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Picking Cotton - Jennifer Thompson-Cannino, Ronald Cotton & Erin Torneo

Picking Cotton

By Jennifer Thompson-Cannino, Ronald Cotton & Erin Torneo

  • Release Date: 2010-01-05
  • Genre: Biographies & Memoirs
Score: 4.5
From 258 Ratings


The New York Times best selling true story of an unlikely friendship forged between a woman and the man she incorrectly identified as her rapist and sent to prison for 11 years.

Jennifer Thompson was raped at knifepoint by a man who broke into her apartment while she slept. She was able to escape, and eventually positively identified Ronald Cotton as her attacker. Ronald insisted that she was mistaken-- but Jennifer's positive identification was the compelling evidence that put him behind bars.

After eleven years, Ronald was allowed to take a DNA test that proved his innocence. He was released, after serving more than a decade in prison for a crime he never committed. Two years later, Jennifer and Ronald met face to face-- and forged an unlikely friendship that changed both of their lives.

With Picking Cotton, Jennifer and Ronald tell in their own words the harrowing details of their tragedy, and challenge our ideas of memory and judgment while demonstrating the profound nature of human grace and the healing power of forgiveness.


  • Tear jerker and eye opener

    By Roseannedawn
    The book immediately pulls you in and keeps you at the edge of your seat. For me it was an emotional rollercoaster of tears, fear, relief, and happiness. It’s a great example of the judicial system and their own faults. It also refers to how the system has changed from the 70s-present. I enjoyed reading this and I know lots will as well.
  • I don't read...

    By Kentucky damsel
    I cannot put this book down. I picked this book up out of curiosity and bought it on a whim. It's amazing....
  • Powerful book

    By Loves word games
    This is a story that needs to be told. The book was riveting and an important read for everyone interested in justice.
  • Excellent

    By VSP774
  • Riveting

    By BMWSista
    I was unable to put "Picking Cotton" down. I'd seen Jennifer and Ronald on tv and immediately downloaded the book. To read how Ronald was able to forgive Jennifer even before meeting her showed what a big heart he has. To read of Jennifer's desire to meet Ronald was the beginning of admitting her fallibility, being apologetic and releasing her hate. She needed to do those things, even against the judgement of her parents and sister, in order for her to heal and be able to help others. That Ronald and Jennifer are loving friends, which brings their families together shows the magnificent work of God, Who is Love.
  • Amazing

    By kaitekirkie
    I had to read this book for my freshman English class in college and i could not put it down. It was uplifting with both Ronald and Jennifer both pushing through such hard times in their lives and letting go. I thank both of you for your strength with in god and forgiveness. You have inspired me, along with many others.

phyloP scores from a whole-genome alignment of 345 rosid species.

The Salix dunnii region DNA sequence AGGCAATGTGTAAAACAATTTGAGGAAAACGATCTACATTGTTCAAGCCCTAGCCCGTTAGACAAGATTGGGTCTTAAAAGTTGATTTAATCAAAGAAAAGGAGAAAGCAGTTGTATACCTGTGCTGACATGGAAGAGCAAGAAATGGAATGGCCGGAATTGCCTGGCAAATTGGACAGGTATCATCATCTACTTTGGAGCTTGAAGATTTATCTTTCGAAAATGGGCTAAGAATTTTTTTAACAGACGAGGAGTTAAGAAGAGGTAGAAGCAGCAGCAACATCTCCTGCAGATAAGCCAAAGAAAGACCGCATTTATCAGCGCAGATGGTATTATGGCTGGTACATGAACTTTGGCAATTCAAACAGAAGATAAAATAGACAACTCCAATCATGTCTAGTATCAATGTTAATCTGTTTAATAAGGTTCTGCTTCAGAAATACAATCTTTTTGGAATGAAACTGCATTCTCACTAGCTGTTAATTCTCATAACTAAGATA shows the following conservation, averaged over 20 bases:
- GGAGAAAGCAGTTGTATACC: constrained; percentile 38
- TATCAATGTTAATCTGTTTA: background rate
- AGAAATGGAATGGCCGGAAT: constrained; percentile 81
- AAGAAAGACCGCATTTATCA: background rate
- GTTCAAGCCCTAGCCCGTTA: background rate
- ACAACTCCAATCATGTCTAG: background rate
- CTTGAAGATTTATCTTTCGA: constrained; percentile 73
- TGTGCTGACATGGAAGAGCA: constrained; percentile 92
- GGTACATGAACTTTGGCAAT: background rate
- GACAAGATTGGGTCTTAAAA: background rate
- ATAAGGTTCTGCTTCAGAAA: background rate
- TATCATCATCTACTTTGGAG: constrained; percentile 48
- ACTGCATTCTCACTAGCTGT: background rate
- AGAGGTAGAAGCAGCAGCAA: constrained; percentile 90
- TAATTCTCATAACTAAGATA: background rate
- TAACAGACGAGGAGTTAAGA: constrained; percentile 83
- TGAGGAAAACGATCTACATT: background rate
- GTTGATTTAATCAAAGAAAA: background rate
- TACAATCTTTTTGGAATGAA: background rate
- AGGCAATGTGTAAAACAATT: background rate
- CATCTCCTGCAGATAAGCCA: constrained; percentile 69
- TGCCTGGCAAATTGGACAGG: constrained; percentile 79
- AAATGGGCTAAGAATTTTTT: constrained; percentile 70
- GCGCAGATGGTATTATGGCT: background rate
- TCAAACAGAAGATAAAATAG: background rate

• Fascinating Story of Forgiveness

    By Lynn C. Tolson
    Review of Picking Cotton: Our Memoir of Injustice and Redemption by Jennifer Thompson-Cannino and Ronald Cotton with Erin Torneo Picking Cotton is co-authored by a victim of rape and the man who was falsely accused of the crime, with the assistance of writer Erin Torneo. The format alternates from Jennifer’s to Ronald’s perspectives and the story reads like a documentary. Picking Cotton opens with a “happily ever after” prologue that took decades to reach. The interim was an excruciating journey of mistakes and misery. Within the story, there are racial issues to explore, as well as pros and cons in the criminal justice system. The story starts with Jennifer’s point of view. After briefly establishing her routines and relationships for the readers, we see how her college life is immeasurably altered when she is raped. Jennifer endures the examination at the hospital; she has to repeatedly tell the details to detectives; she faces the disengaged attitudes of her family and boyfriend. In these relationships, the reader sees a victim-blaming society in action: Jennifer’s mother wonders if what she wore had something to do with being attacked; Jennifer’s boyfriend asks her if she enjoyed it. Jennifer courageously moves through the legal system, and eventually moves on. On the local news, Ronald sees that the police are searching for him as a suspect. Only twenty-two years old, his simple life becomes immeasurably complicated when he is arrested. He is treated as though he were already found guilty. Ronald is equally courageous as he moves through a legal system that is out to get him, no matter what. Ronald spends more than a decade in prison, acclimating to the dismal culture of those incarcerated for life. He is guilty until DNA proves him innocent. He has to start over. This book needed to be written so that readers witness the capacity of human will, the fate from human error, and the resiliency of spirit from both sides of the story. Review completed by Lynn C. Tolson, author of Beyond the Tears: A True Survivor's Story